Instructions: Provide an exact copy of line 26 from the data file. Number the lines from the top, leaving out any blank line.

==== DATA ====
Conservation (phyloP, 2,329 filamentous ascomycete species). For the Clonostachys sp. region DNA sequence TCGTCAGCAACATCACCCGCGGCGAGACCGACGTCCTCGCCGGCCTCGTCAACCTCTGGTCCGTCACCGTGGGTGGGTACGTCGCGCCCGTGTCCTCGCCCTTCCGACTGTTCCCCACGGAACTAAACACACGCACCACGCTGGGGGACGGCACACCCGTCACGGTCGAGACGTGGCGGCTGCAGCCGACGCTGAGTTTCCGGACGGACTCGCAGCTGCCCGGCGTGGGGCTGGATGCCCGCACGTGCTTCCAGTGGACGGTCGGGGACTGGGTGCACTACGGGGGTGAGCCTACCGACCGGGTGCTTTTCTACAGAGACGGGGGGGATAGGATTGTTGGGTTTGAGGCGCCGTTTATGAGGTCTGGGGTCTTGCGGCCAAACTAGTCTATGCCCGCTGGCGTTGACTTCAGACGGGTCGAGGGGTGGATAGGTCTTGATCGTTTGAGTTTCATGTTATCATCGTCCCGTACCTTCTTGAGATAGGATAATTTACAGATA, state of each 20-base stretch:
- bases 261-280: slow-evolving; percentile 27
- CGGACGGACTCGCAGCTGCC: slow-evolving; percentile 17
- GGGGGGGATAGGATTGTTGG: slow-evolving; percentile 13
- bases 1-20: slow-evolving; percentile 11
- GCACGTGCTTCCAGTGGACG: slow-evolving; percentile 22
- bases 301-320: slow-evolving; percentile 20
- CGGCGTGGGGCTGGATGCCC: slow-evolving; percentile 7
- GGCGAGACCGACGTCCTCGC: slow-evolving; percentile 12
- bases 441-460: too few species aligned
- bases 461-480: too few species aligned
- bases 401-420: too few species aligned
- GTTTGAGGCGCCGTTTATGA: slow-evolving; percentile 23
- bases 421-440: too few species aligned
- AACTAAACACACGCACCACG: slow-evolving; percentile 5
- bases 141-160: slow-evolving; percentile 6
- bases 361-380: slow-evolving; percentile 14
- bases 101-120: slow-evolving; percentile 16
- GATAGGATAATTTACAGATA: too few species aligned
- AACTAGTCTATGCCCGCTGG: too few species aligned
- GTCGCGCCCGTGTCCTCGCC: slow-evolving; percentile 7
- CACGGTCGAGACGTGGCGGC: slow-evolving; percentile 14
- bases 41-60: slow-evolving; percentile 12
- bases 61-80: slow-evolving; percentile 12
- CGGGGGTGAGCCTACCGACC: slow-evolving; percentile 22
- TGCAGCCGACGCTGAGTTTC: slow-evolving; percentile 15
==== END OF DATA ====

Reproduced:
- TGCAGCCGACGCTGAGTTTC: slow-evolving; percentile 15